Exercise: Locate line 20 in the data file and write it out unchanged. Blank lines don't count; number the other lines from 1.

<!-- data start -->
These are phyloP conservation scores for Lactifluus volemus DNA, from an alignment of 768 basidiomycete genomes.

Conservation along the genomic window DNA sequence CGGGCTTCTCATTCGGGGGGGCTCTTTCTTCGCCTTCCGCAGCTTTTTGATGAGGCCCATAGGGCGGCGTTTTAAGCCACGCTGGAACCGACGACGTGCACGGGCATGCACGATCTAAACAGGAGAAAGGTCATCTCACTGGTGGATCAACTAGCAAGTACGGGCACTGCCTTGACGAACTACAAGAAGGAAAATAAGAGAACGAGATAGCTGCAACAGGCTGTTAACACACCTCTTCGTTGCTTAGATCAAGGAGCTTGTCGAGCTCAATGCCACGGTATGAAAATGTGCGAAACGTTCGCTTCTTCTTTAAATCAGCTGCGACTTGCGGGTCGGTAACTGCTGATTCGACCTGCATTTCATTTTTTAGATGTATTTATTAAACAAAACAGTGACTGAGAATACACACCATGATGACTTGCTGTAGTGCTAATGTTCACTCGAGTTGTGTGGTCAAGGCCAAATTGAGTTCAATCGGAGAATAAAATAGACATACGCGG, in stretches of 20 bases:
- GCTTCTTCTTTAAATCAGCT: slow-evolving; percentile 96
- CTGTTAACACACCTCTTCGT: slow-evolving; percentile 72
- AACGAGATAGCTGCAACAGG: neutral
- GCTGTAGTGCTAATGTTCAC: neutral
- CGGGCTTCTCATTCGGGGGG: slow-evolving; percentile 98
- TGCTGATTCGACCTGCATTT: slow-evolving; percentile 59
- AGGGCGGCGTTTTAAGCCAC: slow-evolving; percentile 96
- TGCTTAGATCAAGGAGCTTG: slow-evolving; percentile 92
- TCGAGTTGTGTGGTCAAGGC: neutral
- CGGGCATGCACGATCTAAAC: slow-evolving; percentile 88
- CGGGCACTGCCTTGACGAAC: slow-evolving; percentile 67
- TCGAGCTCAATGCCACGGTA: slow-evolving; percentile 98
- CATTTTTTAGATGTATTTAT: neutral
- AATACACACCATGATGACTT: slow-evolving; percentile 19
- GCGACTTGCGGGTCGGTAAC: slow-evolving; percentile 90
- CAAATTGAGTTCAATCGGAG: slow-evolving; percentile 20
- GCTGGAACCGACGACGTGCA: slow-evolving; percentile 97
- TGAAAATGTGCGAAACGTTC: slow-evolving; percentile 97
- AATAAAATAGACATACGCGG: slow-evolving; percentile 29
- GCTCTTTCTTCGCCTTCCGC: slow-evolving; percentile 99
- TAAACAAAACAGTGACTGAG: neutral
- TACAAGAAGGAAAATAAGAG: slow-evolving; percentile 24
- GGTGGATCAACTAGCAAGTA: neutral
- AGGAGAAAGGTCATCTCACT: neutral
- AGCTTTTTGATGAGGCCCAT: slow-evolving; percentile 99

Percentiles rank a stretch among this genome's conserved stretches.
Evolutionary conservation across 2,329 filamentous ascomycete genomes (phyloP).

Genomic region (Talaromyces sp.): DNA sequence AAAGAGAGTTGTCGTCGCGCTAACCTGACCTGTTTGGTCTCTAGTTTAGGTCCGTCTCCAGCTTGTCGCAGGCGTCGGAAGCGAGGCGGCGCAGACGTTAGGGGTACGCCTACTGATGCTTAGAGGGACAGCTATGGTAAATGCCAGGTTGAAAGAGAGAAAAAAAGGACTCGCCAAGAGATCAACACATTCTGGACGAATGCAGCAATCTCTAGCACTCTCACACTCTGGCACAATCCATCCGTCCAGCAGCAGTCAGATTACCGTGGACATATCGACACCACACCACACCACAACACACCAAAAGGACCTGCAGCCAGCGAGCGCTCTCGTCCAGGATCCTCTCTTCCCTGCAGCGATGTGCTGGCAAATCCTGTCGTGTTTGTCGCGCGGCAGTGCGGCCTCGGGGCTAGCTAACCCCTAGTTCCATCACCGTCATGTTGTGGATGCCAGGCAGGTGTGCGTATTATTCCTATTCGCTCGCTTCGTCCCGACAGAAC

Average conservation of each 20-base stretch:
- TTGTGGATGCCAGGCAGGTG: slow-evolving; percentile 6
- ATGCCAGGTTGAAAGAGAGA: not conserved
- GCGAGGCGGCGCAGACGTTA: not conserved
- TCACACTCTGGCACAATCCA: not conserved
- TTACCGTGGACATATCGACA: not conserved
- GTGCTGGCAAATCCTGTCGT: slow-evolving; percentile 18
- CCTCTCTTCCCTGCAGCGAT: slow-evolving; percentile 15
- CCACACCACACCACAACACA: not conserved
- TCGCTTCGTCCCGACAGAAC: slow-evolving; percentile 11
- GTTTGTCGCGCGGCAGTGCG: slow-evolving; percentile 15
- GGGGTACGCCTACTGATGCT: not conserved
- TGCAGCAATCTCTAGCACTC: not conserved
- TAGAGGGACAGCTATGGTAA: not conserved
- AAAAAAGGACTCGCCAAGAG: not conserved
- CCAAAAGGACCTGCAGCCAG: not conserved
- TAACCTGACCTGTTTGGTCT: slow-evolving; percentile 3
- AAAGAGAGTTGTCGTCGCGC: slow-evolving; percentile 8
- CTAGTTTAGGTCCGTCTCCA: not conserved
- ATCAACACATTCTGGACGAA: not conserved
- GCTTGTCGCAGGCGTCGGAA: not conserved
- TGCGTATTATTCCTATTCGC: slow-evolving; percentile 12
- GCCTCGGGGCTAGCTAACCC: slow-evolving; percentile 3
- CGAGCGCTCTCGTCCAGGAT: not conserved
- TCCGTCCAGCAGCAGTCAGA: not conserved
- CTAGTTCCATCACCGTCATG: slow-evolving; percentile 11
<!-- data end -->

- TGAAAATGTGCGAAACGTTC: slow-evolving; percentile 97